Spoke to that Oz fashion company yesterday, the one that asked if I can fix their conversions.
Had a close look at their site, and had the owner give me a description of their results since they started, two years ago.
What I saw was very interesting: A unique style, both in terms of the clothing styles as well as the overall branding.
A site with good design – much like a magazine, with a very strong and well-developed lifestyle angle.
A blog filled with well-written articles, complete with strong headlines and even some controversial topics.
Indeed the makings of a successful company – doing quite a few things very right.
But, people kept dropping out of the purchase funnel.
Abandoned shopping cart, over and over again.
Could I fix that?
I told him that yes, probably.
Explained that his biggest problem, the root cause of his lack of conversion, is that he isn’t building a relationship with people.
He’s sending ice-cold traffic at a catalogue page, and hopes that people will buy on first landing.
Which is a strategy that can work if you’re say, Nike – but if you’re a new player on the field, it’s hard to pull off.
Meanwhile, he’s got a professional SEO company pulling in traffic – that’s a cost for each and every visitor.
And each time someone lands and leaves, that money is lost.
And they have to spend another dollar to get another visitor in.
So the trick would be to focus the site on list building first, and getting sales second.
That way, he’ll retain names – individuals who gave permission to receive updates.
Next he sends those great articles at them, along with new designs or special offers.
Over time relationships form, trust gets built, and people start buying.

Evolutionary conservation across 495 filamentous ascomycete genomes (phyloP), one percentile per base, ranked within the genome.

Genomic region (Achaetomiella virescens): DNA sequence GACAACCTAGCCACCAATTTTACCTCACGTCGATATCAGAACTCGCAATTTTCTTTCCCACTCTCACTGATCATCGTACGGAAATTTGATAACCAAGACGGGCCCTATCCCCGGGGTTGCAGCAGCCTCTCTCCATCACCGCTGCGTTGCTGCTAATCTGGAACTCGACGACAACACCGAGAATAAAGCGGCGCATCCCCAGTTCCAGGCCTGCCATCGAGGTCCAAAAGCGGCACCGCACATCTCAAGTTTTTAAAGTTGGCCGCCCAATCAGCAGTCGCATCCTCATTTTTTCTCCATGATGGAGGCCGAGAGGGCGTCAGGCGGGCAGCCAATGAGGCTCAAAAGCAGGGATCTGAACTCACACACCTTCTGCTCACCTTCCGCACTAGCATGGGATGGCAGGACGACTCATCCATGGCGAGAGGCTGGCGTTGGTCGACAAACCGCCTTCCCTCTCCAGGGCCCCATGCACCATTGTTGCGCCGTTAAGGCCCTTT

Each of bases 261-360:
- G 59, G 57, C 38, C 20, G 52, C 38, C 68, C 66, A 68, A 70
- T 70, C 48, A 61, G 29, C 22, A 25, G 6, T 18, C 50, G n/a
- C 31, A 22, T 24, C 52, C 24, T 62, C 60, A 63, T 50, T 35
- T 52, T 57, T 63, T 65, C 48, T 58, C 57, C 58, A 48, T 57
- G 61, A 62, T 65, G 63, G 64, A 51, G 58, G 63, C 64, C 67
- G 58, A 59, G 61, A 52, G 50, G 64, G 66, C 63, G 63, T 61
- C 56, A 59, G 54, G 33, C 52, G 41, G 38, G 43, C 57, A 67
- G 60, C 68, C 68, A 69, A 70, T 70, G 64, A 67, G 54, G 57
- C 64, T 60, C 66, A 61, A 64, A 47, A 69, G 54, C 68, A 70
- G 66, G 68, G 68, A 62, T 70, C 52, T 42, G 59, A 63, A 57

Top of mind, and all that kind of thing.
He saw sense in it and agreed.
But then he said: “Data doesn’t lie. We need someone to go over all our user data and statistics.”
To which I replied that I can have a look at reports, but that that I’m not an analytical mind: I’m about people, psychology, relationships – all those things that create trust.
He tells me that the first thing they need, is analysis of the data.
I counter: “It’s not the first problem you want to fix”.
And so, I didn’t get the sale and he didn’t get my help.
Sure I would have liked to have gotten the gig: He’s a fun guy to talk to, I really like what they’ve built, and their angle in terms of branding and identity is spot on.
But what he’s trying to do isn’t going to fix his problem.
I mean, if your car doesn’t start, is your first action to give the machine a new paint job?
Of course not.
You call in a mechanic to look at the engine.
But essentially, he was asking me to ignore the engine for the time being and quote him for putting on a new coat of paint.
Wouldn’t be ethical to sell him that.
See, your site is a tool designed to generate interest and to be the start of a relationship.
Sure the numbers matter, and of course the data doesn’t lie.
But the data won’t get better if he doesn’t fix the actual problem first.
And in his case, the problem was simply that there’s no possible way for people to actually convert into anything but a buyer.
Sales happen along a path – that’s why it’s called a funnel.
And that funnel starts before they land on your site, and it doesn’t end when they make a purchase.
You need a larger view on the whole thing.
A visitor is a human being, a guy or gal with his own situation, problems, mindset, preferences – it’s a psychological totality and you need to deal with that totality.
Not with a statistic such as ‘sale or no sale’.
Simply extracting a few statistics out of the behaviour of a group of people isn’t going to work.
No matter how many data analysts you let loose on the problem.
He says he wants to look at the psychology later on.
I say it’s the first thing he should be looking at.
Because sales are psychology, and nothing else.
Anyway, here’s where you can get my psychological understanding to fix your own conversions –> http://martinstellar.com/convert-your-site-into-a-conversion-machine/